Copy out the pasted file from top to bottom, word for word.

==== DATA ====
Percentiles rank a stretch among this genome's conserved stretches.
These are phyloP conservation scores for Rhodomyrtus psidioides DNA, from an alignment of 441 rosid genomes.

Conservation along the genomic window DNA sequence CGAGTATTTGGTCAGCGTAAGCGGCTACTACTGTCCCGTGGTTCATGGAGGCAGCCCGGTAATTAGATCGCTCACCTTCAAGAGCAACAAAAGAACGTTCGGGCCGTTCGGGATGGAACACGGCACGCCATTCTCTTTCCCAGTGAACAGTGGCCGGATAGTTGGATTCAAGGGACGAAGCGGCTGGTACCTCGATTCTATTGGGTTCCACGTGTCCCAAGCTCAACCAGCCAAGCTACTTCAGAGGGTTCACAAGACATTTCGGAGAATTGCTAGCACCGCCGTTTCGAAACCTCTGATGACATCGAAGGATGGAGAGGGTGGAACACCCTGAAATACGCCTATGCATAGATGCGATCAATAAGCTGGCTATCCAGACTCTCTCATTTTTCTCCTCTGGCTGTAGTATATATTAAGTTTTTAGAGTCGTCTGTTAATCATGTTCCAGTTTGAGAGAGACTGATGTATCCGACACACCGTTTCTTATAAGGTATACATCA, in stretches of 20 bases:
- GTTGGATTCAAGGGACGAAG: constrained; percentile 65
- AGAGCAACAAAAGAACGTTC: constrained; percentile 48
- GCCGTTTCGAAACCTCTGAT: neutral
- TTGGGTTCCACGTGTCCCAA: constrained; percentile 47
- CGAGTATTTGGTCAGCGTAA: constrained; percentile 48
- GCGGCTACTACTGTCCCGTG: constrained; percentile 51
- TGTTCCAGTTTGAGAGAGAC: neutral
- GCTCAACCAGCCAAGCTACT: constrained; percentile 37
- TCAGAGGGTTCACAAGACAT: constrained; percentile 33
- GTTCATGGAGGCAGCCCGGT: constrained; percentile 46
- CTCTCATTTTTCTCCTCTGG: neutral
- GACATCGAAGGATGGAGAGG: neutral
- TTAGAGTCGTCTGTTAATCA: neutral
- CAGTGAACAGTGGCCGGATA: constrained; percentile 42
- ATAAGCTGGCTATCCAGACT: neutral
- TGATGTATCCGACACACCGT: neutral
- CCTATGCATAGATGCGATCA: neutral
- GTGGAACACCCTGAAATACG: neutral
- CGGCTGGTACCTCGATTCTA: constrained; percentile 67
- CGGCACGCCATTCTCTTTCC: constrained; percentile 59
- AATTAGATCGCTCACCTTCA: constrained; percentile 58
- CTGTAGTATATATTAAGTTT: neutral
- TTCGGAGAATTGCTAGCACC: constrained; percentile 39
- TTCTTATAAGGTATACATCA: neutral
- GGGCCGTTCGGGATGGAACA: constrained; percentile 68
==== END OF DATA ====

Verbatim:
Percentiles rank a stretch among this genome's conserved stretches.
These are phyloP conservation scores for Rhodomyrtus psidioides DNA, from an alignment of 441 rosid genomes.

Conservation along the genomic window DNA sequence CGAGTATTTGGTCAGCGTAAGCGGCTACTACTGTCCCGTGGTTCATGGAGGCAGCCCGGTAATTAGATCGCTCACCTTCAAGAGCAACAAAAGAACGTTCGGGCCGTTCGGGATGGAACACGGCACGCCATTCTCTTTCCCAGTGAACAGTGGCCGGATAGTTGGATTCAAGGGACGAAGCGGCTGGTACCTCGATTCTATTGGGTTCCACGTGTCCCAAGCTCAACCAGCCAAGCTACTTCAGAGGGTTCACAAGACATTTCGGAGAATTGCTAGCACCGCCGTTTCGAAACCTCTGATGACATCGAAGGATGGAGAGGGTGGAACACCCTGAAATACGCCTATGCATAGATGCGATCAATAAGCTGGCTATCCAGACTCTCTCATTTTTCTCCTCTGGCTGTAGTATATATTAAGTTTTTAGAGTCGTCTGTTAATCATGTTCCAGTTTGAGAGAGACTGATGTATCCGACACACCGTTTCTTATAAGGTATACATCA, in stretches of 20 bases:
- GTTGGATTCAAGGGACGAAG: constrained; percentile 65
- AGAGCAACAAAAGAACGTTC: constrained; percentile 48
- GCCGTTTCGAAACCTCTGAT: neutral
- TTGGGTTCCACGTGTCCCAA: constrained; percentile 47
- CGAGTATTTGGTCAGCGTAA: constrained; percentile 48
- GCGGCTACTACTGTCCCGTG: constrained; percentile 51
- TGTTCCAGTTTGAGAGAGAC: neutral
- GCTCAACCAGCCAAGCTACT: constrained; percentile 37
- TCAGAGGGTTCACAAGACAT: constrained; percentile 33
- GTTCATGGAGGCAGCCCGGT: constrained; percentile 46
- CTCTCATTTTTCTCCTCTGG: neutral
- GACATCGAAGGATGGAGAGG: neutral
- TTAGAGTCGTCTGTTAATCA: neutral
- CAGTGAACAGTGGCCGGATA: constrained; percentile 42
- ATAAGCTGGCTATCCAGACT: neutral
- TGATGTATCCGACACACCGT: neutral
- CCTATGCATAGATGCGATCA: neutral
- GTGGAACACCCTGAAATACG: neutral
- CGGCTGGTACCTCGATTCTA: constrained; percentile 67
- CGGCACGCCATTCTCTTTCC: constrained; percentile 59
- AATTAGATCGCTCACCTTCA: constrained; percentile 58
- CTGTAGTATATATTAAGTTT: neutral
- TTCGGAGAATTGCTAGCACC: constrained; percentile 39
- TTCTTATAAGGTATACATCA: neutral
- GGGCCGTTCGGGATGGAACA: constrained; percentile 68